Evil Yogis? The Ultimate Oxymoron

 

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You may have seen 60 Minutes and the amazing story of Nicholas Winton.

He saved the lives of 669 children, mostly Jews, from almost certain death in the Nazi concentration camps.

I thought back to my Jewish grandparents whose idyllic lives in Venice, Italy were ramshackled by Hitler’s army.

Thankfully, they fled to America before the Holocaust, but they gave up the days roaming Venice’s San Marcos Square to become dishwashers in Cleveland. Such were the sacrifices necessary to survive.

I spent all day yesterday pondering the Nazis and how entire nations could allow millions of their citizens to be gunned and gassed, while everyone else just carried on, as if this was just another mass extermination.

Here’s the crazy thing.

As the Nazis gained strength, yoga was booming in Germany. TRUE STORY.

Indian mysticism was a favorite pursuit of German middle and upper classes during the time of the Nazis. (See above pic of Hitler’s wife Eva Braun practicing yoga).

More than 50 yoga books were published in Germany during those years.

The first yoga studio opened in Berlin in 1937. As reported in The Daily Mail, “The teacher who ran this studio had disciples in 50 German towns and cities.”

And Heinrich Himmler, one of the most powerful men in Nazi Germany, carried around a copy of the Bhagavad Gita wherever he went.

“Himmler’s attitude to ‘karma’ was never better displayed than at the secret speech he made to senior S.S. men at Poznan in 1943 when he spoke of the noble, virtuous work his butchers were performing in eliminating the Jews of Europe and Russia.”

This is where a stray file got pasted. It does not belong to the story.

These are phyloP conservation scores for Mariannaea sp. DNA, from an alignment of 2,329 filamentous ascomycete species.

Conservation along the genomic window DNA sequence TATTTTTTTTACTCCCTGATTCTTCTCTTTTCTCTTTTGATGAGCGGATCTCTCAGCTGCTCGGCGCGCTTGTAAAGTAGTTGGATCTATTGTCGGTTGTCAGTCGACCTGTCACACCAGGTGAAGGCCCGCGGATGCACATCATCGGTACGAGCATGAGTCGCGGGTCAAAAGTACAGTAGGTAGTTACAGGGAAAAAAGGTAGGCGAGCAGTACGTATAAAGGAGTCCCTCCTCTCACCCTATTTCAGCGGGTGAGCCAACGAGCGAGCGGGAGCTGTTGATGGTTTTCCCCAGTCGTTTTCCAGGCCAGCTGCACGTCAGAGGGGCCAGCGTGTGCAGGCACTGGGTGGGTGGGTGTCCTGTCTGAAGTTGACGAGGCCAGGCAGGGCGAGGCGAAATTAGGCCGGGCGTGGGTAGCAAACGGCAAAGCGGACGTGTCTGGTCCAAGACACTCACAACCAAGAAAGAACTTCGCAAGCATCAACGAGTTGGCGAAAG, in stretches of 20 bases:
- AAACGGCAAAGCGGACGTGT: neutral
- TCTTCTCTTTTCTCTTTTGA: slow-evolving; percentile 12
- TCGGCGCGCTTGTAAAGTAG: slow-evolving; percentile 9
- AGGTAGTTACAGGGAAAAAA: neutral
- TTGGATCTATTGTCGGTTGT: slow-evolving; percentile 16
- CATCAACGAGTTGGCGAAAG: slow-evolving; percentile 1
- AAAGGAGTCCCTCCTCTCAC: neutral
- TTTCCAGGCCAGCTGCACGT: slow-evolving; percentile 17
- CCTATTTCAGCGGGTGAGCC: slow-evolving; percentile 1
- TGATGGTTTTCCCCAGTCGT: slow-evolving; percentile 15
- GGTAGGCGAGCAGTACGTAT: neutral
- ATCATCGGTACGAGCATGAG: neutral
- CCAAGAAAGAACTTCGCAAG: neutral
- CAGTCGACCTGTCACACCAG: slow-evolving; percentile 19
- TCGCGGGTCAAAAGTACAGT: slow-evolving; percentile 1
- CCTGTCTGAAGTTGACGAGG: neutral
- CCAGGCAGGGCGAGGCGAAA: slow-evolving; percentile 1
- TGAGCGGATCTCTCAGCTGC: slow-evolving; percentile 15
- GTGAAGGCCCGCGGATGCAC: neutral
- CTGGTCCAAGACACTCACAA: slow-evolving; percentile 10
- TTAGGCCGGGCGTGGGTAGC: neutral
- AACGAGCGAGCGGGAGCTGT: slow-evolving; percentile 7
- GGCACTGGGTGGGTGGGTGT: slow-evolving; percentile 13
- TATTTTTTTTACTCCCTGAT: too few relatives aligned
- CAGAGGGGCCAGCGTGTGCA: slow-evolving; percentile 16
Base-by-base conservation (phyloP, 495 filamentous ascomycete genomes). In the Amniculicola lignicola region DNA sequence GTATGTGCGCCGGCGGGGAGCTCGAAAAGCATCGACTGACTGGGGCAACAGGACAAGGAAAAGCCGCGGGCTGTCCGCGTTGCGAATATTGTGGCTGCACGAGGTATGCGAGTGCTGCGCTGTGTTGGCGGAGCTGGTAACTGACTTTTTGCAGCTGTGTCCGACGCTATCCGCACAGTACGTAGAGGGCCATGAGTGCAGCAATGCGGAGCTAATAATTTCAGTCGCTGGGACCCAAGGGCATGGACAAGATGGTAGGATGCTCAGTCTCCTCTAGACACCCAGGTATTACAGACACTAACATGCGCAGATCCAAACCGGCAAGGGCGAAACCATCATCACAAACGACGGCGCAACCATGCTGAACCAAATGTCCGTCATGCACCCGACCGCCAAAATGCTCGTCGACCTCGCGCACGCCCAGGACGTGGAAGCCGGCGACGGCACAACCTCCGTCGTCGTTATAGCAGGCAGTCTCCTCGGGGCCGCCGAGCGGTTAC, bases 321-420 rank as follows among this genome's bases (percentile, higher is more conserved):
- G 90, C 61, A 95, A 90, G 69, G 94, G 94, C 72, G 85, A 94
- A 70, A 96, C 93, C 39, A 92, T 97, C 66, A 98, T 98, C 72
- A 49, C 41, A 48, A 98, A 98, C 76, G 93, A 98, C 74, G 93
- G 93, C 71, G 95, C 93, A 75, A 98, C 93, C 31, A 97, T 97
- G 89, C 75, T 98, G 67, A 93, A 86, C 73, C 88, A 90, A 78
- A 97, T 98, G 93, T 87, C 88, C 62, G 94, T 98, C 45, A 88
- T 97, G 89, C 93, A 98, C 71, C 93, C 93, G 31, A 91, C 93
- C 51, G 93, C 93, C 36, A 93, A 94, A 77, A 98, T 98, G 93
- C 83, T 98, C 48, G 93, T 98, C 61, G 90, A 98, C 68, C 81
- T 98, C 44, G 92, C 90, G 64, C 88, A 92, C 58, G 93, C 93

*****

The mass psychosis of the German people during the Holocaust is a constant reminder that the human mind is impressionable and susceptible.

Many of our friends and neighbors, if living during the time of Nazi Germany, would probably have fallen prey to this mass psychosis.

“Habit rules the unreflecting herd.”

There were good people, altruistic, kind, loving parents who may have even done yoga and read the Bhagavad Gita. And many, if not all of them, sat idly as their Jewish friends and neighbors were herded off and eliminated.

What can we learn from this?

That going to church, or practicing yoga, or performing charitable acts is not enough.

We, I, gotta do more than that. We gotta dig deeper. Watch the story of Nicholas Winston and see what I mean by digging deeper.

Being a good person is just a routine. Everyone is a “good person.” But being a great person takes something special.

Sometime this week, you will have the chance to be great…to help somebody that stands alone, that no one else is helping, who is being stampeded by the herd. I’m talking about our herd rushing to yoga class, or work, or school.

If we want to own the greatness that lies within us, we gotta bust out of our “good people” routine.

Our souls aren’t here to be good.

Our souls are here to be great!

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